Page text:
GV student interviews well known radio personality for WGVU podcast


Courtesy: Emily Lynn Seymour

Amanda Rogers

Grand Valley State University student Jane Johnston was given the chance to interview investigative journalist Renee Montagne on Feb. 15 for her podcast “Be the Change.” 

Johnston was looking for ways to engage with the campus community to talk about the work they are doing on and off campus and how they are engaging in democratic engagement. She decided that the best way to do this was to create her “Be the Change” podcast for GVSU’s Community Service Learning Center.

So far, Johnston has released three episodes and her latest episode features her interview with Montagne. 

Montagne is an investigative journalist for National Public Radio (NPR) and is one of the best-known names in public radio. She also co-hosted “Morning Edition,” NPR’s weekday morning news program, from 2004 to 2016. Johnston is a Democracy Fellow and multimedia journalism major, so their topic of conversation was related to the relationship between journalism and civic engagement.

“She is really an interesting person because her experiences working with community radio and within democratic processes, not only in the United States but abroad, are very wide spread and very interesting,” Johnston said. 

Johnston was nervous going into the interview because Montagne is a celebrity figure, but Montagne ended up being very open to answering all of her questions and Johnston eventually felt comfortable around her.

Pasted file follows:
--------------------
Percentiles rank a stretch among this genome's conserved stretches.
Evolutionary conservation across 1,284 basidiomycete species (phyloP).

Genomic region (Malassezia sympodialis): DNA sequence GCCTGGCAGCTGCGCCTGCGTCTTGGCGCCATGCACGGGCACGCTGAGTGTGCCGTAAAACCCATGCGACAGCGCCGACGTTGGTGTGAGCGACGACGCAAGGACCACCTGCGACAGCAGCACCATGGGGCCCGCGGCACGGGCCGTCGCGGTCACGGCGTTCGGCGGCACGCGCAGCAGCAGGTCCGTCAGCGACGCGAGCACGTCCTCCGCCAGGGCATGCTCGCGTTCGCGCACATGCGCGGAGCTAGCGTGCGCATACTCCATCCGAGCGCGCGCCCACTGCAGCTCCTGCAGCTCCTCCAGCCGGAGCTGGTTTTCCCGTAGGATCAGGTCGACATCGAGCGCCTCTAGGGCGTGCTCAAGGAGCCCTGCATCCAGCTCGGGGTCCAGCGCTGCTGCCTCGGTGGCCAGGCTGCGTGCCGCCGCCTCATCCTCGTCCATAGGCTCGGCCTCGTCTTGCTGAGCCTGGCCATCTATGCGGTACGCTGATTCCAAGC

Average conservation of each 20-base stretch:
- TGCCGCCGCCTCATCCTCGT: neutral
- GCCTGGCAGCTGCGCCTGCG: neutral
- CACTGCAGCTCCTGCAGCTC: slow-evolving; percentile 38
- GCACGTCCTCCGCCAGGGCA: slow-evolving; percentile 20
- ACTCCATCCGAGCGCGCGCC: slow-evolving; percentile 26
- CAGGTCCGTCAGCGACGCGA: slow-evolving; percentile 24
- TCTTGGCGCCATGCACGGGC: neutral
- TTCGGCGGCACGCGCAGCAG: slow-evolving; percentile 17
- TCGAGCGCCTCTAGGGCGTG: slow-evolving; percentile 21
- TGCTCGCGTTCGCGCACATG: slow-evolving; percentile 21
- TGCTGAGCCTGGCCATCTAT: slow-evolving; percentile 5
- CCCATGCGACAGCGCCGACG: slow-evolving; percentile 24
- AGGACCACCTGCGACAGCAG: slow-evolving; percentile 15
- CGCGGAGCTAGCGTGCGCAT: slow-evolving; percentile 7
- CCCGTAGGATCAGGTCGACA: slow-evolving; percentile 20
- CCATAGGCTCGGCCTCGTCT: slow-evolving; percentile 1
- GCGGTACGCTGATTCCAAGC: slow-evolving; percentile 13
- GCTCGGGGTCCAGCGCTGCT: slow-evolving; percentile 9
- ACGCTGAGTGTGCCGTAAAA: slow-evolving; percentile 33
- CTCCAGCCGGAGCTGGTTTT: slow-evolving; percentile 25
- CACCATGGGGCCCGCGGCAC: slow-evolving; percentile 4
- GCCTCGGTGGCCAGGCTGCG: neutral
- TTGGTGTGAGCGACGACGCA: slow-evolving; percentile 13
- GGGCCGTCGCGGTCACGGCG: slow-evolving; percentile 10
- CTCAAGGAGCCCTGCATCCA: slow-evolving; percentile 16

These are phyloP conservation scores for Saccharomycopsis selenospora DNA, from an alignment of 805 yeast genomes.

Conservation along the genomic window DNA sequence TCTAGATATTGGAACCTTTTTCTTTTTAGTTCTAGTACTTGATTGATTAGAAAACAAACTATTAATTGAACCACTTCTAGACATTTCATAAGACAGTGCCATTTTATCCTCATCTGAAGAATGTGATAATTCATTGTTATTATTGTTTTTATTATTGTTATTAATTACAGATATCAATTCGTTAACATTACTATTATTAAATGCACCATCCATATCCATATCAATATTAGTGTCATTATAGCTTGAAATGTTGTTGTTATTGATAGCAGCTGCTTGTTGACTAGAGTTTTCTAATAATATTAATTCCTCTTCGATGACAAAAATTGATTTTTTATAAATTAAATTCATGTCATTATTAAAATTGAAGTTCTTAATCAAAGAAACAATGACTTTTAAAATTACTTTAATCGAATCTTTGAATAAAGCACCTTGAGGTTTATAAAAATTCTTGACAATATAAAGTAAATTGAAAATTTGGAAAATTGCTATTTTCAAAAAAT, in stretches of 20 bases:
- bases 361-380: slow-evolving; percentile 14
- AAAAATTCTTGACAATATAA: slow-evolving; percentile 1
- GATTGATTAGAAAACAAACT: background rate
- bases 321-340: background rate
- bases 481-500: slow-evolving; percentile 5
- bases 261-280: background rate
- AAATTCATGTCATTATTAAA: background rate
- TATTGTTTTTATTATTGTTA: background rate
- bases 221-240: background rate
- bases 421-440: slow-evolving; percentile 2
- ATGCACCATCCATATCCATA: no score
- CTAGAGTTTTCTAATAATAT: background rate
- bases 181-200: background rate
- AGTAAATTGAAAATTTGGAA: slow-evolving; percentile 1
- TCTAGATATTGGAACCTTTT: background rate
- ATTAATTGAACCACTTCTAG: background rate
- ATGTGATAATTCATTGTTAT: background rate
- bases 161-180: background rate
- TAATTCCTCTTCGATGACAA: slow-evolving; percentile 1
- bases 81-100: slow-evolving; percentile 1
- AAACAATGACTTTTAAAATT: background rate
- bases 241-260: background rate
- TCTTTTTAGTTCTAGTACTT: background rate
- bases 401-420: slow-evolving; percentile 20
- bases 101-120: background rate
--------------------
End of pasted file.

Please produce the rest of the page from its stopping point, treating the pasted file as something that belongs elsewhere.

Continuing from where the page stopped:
“When Montagne was in college she was an English major, and I wanted to focus on how her experiences in the classroom translated to this passion that she has for radio,” Johnston said. “I focused a lot of my research and my interview about how students can map their career, not just with what they studied in school, but with other passions they have outside of the classroom.”

Johnston said that once she started chatting with Montagne she realized how her experiences as a journalist really correlated with these broad deeds of democratic and community engagement that she was trying to fit in with the focus of her podcast. 

Assistant Professor of Multimedia Journalism Eric Harvey offered up Johnston’s podcast and assisted in setting up the interview with Montagne.

“Jane was an exceptional student in both classes (she took with me) and I trusted her with this level of responsibility,” Harvey said. 

As a professor, he always looks for opportunities to get students out of the classroom and doing the kind of work that they could be doing as a professional. He said that this was a great opportunity for Johnston because she was given the chance to do reporting and interviewing at a professional level.

“(Montagne) is one of the most well known radio personalities and she has had such a successful career as a journalist, a host and a public personality,” Johnston said. “I think that the opportunity to sit down with her for an hour was a dream come true.”